Lightning Is Creating Antimatter In The Atmosphere, Study Confirms

Who doesn't think lightning is cool? Denes Meszaros/Shutterstock

There’s a lot we don’t understand about lightning. We aren’t sure whether it was able to kick-start life on a primitive Earth, or why exactly it forms during volcanic eruptions.

We do, however, know that it’s extremely energetic – and a new study has confirmed that it’s powerful enough to occasionally create nuclear reactions in the sky.

“Lightning and thunderclouds are natural particle accelerators”, the team surmises rather beautifully in their Nature paper. This was known to involve “avalanches of... runaway electrons”, but now it seems it involves things as kooky as antimatter antiparticles.

Nuclear reactions aren’t easy to induce. They’re generally considered to define the moment in which two nuclei or a nucleus and a subatomic particle collide, creating different atomic products as a result. They need a lot of energy – say, for example, the interaction of cosmic rays with our planet’s atmosphere.

The average lightning bolt involves the transfer of at least one billion joules of energy, give or take, and it’s long been suspected that the most energetic flashes would be sufficient to create nuclear reactions too. The idea is that their electrons can occasionally produce gamma rays, which are powerful enough to break up nuclei flitting around up there.

This type of reaction would produce neutrinos, neutrons and even antimatter for the briefest of moments. These signals have been detected by observatories and detectors all across the planet for almost four decades now, but it’s been hard to confirm that they’re being made by lightning.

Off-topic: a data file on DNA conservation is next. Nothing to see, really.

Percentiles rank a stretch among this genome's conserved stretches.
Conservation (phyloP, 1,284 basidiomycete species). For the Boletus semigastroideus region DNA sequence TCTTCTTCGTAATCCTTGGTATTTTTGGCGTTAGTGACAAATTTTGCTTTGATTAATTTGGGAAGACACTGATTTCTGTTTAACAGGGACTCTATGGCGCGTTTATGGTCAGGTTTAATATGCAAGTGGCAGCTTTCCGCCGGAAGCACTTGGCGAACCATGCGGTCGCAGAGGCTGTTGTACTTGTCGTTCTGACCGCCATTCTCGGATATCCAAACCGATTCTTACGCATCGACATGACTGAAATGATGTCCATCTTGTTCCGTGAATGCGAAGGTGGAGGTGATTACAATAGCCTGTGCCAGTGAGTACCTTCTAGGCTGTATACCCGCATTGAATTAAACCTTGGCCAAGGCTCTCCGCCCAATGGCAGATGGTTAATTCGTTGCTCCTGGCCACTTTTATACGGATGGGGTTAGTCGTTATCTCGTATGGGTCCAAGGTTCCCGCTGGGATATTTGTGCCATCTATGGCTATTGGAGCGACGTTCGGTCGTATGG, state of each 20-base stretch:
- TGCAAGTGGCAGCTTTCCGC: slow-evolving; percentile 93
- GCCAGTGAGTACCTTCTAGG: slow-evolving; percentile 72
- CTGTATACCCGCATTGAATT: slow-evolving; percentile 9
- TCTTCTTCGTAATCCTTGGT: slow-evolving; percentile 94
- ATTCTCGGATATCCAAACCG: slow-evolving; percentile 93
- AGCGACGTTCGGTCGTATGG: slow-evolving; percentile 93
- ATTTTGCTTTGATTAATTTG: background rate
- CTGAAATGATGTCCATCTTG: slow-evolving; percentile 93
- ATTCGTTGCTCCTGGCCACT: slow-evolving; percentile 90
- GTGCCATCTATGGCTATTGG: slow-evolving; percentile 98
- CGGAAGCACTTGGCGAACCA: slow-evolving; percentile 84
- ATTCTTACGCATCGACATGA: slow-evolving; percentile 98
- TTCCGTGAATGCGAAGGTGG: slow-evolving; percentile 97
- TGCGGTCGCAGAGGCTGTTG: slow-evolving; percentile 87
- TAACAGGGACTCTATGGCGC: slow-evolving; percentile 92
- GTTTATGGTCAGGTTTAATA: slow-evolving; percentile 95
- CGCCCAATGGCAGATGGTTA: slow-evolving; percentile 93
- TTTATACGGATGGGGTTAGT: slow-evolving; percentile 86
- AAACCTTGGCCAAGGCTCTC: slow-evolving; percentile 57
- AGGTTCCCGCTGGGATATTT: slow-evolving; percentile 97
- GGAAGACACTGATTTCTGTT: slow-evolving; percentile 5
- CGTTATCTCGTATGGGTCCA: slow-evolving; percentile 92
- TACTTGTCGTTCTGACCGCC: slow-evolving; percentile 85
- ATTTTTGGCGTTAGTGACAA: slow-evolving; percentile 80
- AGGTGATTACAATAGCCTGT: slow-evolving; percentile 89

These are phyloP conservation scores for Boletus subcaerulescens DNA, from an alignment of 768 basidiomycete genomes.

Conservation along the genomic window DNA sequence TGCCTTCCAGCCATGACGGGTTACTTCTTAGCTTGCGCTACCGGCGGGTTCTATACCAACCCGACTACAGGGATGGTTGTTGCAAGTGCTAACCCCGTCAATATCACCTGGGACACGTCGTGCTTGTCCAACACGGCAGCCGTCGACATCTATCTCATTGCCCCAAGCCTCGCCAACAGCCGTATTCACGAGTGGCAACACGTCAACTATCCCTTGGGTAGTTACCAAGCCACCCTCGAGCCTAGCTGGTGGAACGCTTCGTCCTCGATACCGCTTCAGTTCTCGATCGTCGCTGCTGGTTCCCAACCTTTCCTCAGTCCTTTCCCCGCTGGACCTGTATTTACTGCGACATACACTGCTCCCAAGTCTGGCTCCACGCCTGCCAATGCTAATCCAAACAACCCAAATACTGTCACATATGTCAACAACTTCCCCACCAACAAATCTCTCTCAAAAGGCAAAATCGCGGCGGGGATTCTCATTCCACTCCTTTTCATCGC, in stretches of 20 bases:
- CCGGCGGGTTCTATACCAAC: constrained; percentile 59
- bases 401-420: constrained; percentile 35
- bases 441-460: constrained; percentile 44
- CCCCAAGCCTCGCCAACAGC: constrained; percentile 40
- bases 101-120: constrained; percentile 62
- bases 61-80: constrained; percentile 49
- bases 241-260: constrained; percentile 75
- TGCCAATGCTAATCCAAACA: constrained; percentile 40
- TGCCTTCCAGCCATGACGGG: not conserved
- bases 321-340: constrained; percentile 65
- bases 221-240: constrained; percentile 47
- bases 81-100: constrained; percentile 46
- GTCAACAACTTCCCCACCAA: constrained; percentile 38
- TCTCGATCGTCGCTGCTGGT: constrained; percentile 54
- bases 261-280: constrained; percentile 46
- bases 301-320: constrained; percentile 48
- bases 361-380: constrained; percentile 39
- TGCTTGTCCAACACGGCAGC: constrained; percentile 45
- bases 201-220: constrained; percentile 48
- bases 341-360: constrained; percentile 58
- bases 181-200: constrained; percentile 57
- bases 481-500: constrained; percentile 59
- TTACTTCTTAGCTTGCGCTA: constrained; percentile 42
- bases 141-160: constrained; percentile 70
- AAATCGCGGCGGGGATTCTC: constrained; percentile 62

In order to solve this mystery once and for all, a team of Japanese astrophysicists led by Kyoto University decided to hook their instrumentation up to a series of radiation detectors installed at a nuclear power plant in Niigata. They hoped to directly link these nuclear reactions to lightning strikes – and they weren’t disappointed.

This February, a potent thunderstorm brewed in the Sea of Japan, just offshore. Not only did they pick up on high levels of gamma radiation matching several lightning strikes, but they also picked up on very specific energy signatures that followed on shortly thereafter.

These signatures could only be matched to one very specific set of situations. Unstable carbon, nitrogen and oxygen isotopes were being produced by gamma ray interactions. They then naturally emitted neutrons, neutrinos and antimatter poistrons. This antimatter was then quickly and explosively annihilated upon making contact with electrons.

This study provides the first unequivocal evidence that lightning can generate nuclear reactions within our atmosphere. Perhaps more importantly – after cosmic ray interactions and nuclear reactions within the hearts of stars – it’s now known to be the third natural process in which these reactions occur.

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